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Estuary: black, white, green

  • Posted on July 17, 2019 at 11:47 pm

The spittled olive river is walking
its weed rafts to the sea.
Soon it will be running,
the leisurely dredging swans
becoming sailors, fleet-black paddles
lifted from green to steerboard.

Reeds, still to their throats in bed
strain silt, rise, slow-coated.
Waiters at sharp attention, egrets
shirted white and boat-eyed, are
becoming fishers in the cracks
for the failed retreaters.

At the next turn, tidy coots
will walk among the swans.
Black, nodding suits, railing stilts,
chipping in the emptying gorge
on steady flapping feet
where salt is washed twice daily.

But for now the river is walking,
quiet and still and green. Then
a rare punctuation, sudden plunge
s-bent neck of cormorant rising,
shock wave to the shaggy banks
and mad long splash to climb the air.

Calm is quick to return, as turning
the swans’ state-procession begins.
Prowed with gold the royal line
never admits to following the moon;
it is as if they are taking the stream
by force of their silent pageantry.

2018 © Andie Davidson

These books of ours

  • Posted on July 17, 2019 at 11:34 pm
picture from a book of hours

A reflection on family photo albums left behind You are the mother of my children in the photos with them where I am not – and which I do not have. They still ours these days long since the great divide of all things that pressed images between leaves. Those books of hours testaments of devotion of our middle ages, fully illustrated by the faith once shared. And I? I am part of ‘ours’ post-reformation spared the assembly of you and they and those testaments. 2019 © Andie Davidson


  • Posted on July 17, 2019 at 11:14 pm

Write me a letter I can wait for.
Let me find you on the mat
lean you against my teapot
warm your thoughtful words.
Send me an envelope to open.
Let me slip a blade carefully
in the gap above the tongue
where you licked it closed.
Choose a special stamp.
First or second is fine, but
so I can spend a moment
on its miniature design.
Spread your words over pages.
Unfolding them, turning,
uncovering you at leisure,
I will bring you quietly home.
We could email, message, text.
I could open, read and answer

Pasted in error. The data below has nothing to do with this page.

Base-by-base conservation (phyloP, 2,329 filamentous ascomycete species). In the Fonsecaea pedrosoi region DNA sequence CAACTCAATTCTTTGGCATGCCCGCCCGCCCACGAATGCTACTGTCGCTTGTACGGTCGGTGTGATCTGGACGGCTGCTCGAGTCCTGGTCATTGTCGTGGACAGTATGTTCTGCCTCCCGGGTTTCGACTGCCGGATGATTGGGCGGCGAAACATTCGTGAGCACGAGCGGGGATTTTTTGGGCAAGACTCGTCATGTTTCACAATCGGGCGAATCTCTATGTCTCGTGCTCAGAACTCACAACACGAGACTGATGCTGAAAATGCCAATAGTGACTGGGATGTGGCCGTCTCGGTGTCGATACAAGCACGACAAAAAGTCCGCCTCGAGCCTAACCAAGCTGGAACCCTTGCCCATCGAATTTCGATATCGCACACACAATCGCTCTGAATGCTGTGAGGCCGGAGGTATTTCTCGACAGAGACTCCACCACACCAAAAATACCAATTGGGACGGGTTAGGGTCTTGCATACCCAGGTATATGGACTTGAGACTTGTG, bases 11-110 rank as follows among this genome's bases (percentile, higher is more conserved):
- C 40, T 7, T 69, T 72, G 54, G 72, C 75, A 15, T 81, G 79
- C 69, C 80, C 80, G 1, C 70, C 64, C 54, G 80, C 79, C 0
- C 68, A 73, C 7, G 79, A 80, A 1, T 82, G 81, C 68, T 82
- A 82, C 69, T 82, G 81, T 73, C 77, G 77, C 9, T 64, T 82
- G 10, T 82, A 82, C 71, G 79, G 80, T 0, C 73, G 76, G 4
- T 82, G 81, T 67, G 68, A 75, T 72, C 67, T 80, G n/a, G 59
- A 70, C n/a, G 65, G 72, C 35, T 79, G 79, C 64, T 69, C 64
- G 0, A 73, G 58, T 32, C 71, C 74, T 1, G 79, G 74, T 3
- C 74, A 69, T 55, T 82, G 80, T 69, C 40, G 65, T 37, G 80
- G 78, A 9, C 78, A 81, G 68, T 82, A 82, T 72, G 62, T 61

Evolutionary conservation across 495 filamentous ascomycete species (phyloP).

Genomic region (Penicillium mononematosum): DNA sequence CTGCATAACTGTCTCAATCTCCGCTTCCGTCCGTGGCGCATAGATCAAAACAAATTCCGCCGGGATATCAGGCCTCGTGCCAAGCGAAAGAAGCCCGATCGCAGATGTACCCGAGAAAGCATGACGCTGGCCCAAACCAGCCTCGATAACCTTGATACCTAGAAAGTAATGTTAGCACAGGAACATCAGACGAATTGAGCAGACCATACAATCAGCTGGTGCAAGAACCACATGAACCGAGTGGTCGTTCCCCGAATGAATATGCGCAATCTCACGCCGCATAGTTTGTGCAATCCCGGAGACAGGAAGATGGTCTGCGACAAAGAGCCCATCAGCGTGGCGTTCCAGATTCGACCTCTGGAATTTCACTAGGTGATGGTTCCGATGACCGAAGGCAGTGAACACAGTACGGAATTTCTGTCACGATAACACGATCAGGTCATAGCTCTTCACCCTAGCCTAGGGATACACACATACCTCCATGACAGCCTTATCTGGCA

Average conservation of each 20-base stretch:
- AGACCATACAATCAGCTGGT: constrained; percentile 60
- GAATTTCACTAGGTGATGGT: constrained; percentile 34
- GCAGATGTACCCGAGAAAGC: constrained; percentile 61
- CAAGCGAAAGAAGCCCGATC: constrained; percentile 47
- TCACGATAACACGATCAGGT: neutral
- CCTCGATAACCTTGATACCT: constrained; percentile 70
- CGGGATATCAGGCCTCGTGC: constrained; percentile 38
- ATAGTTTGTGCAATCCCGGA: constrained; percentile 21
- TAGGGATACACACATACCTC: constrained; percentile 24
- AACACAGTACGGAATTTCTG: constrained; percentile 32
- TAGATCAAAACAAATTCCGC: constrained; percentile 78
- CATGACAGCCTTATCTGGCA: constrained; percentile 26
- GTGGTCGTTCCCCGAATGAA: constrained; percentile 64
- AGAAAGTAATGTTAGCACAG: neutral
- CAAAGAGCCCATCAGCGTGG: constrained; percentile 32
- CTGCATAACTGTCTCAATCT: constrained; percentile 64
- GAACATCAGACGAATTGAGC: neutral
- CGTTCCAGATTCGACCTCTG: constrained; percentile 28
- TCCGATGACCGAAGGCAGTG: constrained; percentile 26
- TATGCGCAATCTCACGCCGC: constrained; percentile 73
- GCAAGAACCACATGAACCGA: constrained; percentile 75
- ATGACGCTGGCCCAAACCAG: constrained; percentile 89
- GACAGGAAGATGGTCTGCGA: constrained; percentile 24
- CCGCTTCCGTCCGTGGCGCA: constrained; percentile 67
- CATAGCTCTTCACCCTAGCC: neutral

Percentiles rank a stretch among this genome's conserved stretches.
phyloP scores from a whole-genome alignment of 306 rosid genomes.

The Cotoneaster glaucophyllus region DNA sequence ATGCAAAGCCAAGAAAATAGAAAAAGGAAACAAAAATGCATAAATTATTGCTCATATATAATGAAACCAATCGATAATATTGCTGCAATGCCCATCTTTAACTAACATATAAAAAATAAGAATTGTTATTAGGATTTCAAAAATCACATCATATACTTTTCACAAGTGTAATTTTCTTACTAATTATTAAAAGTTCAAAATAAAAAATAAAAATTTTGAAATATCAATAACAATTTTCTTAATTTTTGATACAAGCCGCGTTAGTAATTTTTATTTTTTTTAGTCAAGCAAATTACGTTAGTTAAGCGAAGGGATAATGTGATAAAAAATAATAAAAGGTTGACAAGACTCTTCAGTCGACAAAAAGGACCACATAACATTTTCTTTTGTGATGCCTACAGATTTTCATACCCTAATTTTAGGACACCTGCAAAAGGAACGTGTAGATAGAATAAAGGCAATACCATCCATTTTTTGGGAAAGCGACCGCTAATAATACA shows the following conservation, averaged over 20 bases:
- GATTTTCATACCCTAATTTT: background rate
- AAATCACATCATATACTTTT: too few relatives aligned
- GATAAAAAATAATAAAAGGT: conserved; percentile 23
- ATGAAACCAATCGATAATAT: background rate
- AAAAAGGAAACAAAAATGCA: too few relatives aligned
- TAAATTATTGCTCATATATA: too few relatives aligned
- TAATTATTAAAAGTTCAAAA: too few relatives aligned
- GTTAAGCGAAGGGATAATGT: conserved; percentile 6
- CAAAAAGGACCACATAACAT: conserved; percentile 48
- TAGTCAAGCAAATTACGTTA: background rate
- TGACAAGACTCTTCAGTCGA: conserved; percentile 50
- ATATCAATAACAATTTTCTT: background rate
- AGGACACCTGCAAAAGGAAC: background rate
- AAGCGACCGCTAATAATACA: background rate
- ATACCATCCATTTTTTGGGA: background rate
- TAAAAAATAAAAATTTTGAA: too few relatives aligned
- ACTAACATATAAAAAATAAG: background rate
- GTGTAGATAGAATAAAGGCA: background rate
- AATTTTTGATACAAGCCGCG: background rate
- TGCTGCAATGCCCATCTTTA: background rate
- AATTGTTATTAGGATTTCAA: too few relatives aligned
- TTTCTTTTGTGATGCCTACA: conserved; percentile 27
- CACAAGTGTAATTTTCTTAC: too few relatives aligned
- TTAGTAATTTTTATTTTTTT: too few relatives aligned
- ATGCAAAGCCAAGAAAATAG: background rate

in a moment in a thought
it could all be said and sudden.
But we would be in a crowd.
In the clutter of chatter and
comment, appeals, spam – and
I would rush not to lose you.
So send me a letter I can wait for.
Give me time to expect you,
joy to discover you, patience
with simplicity – and tea.

2018 © Andie Davidson


  • Posted on February 24, 2019 at 9:42 pm

You know, when someone is dying, but they can rally for a day, seem strong and lucid, and it seems a sign, not of recovery but an inevitability. I passed someone on a late autumn day that was like summer, and we exchanged our ‘good day’s. Was it? After new records this year, is it falling apart?


It is a good day – she stands as complete
as yesterday five years ago
gathered together from her bed
making sense and in command
with fragments in a sentence
that is still real.

Yes, it is a good day.

It is a good day – as the summer extends
into a reluctant autumn
floods recede from hurricanes
matchwood lies after typhoons
expense of fires and high seas
seem unreal.

Yes, it is a good day.

It is a good day – the sun is warm if low
a container ship has sailed
an easy north-west passage
and harvests were shorter too
drowned villages dried
stood real.

It is still a good day.

Today she left us – the leaves are red
we had known all year, kept
the good days to protect us
as everything slowly changed
as darkness dawned
became real.

It is still.

A ship has sailed – ice          fragments
make sense          shorten
it is a good day          for change
we move          inland          leave villages
and coast          gather
it is real.

It is.


© 2018 Andie Davidson

Autumn clothes

  • Posted on February 24, 2019 at 9:23 pm

worn sparingly
a low sun and still too much

twelve years
ago I was 50, a tipping point
in understanding mortality

twelve years ago
you were in school, gatherings
in our world of your friends

twelve years ago you were
calling me a hippie – we both were green
by degrees in my garden

twelve years, two degrees,
two is the difference between a frost
and a frosty day

two is a third of
the difference between Brighton and
Yorkshire in summer

two degrees
are the difference between a heatwave
and a heatwave

one is nothing
the other is forever, neither small,
yet far too big

it is everything
everywhere and all of us, nothing else,
now numbered

today is our tipping point unseen
a day of silence

Autumn leaves
unsparing in a low sun, still
too much

The day after publication, October 2018, of the IPCC Special Report that gave a 12 year window to avoid 2 degrees global warming.

2019 © Andie Davidson